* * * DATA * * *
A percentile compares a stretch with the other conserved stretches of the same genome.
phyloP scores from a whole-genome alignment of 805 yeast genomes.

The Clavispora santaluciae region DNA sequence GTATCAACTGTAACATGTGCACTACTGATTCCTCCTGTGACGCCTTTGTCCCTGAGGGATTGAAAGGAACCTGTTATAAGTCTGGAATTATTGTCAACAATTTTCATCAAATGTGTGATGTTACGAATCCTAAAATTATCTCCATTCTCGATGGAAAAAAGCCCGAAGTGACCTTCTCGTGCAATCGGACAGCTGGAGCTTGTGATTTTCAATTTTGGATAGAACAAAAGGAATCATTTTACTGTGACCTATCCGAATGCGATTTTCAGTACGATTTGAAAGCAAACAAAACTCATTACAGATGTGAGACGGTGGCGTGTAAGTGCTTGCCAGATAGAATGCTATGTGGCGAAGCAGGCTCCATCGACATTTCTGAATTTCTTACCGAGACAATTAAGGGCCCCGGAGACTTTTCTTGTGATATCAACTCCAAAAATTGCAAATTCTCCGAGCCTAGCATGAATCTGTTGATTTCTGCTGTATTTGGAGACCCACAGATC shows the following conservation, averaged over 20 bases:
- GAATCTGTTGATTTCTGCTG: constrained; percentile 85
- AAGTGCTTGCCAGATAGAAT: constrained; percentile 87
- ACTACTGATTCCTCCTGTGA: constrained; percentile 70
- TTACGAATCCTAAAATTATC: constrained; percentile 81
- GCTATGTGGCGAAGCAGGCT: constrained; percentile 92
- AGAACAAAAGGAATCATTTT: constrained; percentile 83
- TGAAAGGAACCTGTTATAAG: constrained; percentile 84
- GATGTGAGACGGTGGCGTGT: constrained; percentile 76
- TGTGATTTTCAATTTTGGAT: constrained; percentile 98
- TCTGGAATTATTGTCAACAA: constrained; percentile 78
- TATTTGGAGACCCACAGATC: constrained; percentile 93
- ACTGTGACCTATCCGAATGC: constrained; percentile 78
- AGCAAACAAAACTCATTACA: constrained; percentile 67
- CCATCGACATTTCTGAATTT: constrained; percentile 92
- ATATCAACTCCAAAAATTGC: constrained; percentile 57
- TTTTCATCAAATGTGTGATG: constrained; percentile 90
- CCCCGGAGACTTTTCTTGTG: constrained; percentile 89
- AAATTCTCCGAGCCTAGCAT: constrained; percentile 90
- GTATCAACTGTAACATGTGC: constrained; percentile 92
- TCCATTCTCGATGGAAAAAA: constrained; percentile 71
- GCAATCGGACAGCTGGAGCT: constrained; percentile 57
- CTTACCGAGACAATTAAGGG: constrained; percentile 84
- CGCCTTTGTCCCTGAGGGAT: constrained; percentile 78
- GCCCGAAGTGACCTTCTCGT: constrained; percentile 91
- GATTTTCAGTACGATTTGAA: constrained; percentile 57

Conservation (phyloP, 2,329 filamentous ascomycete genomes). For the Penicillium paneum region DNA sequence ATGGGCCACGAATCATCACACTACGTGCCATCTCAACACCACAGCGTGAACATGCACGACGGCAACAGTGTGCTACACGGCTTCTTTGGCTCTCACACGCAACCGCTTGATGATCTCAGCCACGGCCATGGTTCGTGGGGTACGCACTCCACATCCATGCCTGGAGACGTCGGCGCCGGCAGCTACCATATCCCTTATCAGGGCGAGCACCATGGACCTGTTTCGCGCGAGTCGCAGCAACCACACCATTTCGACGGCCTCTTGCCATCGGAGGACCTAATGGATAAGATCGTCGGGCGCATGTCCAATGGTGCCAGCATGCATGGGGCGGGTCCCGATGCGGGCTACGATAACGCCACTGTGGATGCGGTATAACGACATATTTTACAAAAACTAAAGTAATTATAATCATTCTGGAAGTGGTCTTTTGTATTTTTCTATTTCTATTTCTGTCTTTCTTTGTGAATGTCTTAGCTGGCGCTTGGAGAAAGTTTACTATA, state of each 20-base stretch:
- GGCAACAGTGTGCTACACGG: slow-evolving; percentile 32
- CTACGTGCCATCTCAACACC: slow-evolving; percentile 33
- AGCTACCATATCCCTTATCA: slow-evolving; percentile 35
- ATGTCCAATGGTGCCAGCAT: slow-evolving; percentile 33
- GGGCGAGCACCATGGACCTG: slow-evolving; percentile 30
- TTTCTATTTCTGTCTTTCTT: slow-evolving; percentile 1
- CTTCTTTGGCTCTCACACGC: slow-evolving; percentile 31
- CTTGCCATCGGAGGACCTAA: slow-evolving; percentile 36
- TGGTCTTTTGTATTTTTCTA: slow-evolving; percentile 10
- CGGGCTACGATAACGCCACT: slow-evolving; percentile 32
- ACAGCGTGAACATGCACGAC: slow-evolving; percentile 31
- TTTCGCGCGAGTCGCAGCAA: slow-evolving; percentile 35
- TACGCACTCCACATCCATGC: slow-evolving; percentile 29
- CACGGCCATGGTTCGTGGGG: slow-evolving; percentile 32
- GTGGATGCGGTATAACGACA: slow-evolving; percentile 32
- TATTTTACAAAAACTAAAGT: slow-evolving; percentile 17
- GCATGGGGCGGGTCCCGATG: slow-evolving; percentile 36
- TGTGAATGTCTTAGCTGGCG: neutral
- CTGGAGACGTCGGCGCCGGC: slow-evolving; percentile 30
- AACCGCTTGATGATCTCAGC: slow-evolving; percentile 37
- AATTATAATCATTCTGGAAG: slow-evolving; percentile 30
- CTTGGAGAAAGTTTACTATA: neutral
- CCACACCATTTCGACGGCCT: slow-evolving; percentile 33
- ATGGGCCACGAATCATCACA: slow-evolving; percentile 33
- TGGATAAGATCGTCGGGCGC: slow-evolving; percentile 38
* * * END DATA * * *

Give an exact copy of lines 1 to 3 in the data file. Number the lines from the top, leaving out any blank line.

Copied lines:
A percentile compares a stretch with the other conserved stretches of the same genome.
phyloP scores from a whole-genome alignment of 805 yeast genomes.

The Clavispora santaluciae region DNA sequence GTATCAACTGTAACATGTGCACTACTGATTCCTCCTGTGACGCCTTTGTCCCTGAGGGATTGAAAGGAACCTGTTATAAGTCTGGAATTATTGTCAACAATTTTCATCAAATGTGTGATGTTACGAATCCTAAAATTATCTCCATTCTCGATGGAAAAAAGCCCGAAGTGACCTTCTCGTGCAATCGGACAGCTGGAGCTTGTGATTTTCAATTTTGGATAGAACAAAAGGAATCATTTTACTGTGACCTATCCGAATGCGATTTTCAGTACGATTTGAAAGCAAACAAAACTCATTACAGATGTGAGACGGTGGCGTGTAAGTGCTTGCCAGATAGAATGCTATGTGGCGAAGCAGGCTCCATCGACATTTCTGAATTTCTTACCGAGACAATTAAGGGCCCCGGAGACTTTTCTTGTGATATCAACTCCAAAAATTGCAAATTCTCCGAGCCTAGCATGAATCTGTTGATTTCTGCTGTATTTGGAGACCCACAGATC shows the following conservation, averaged over 20 bases: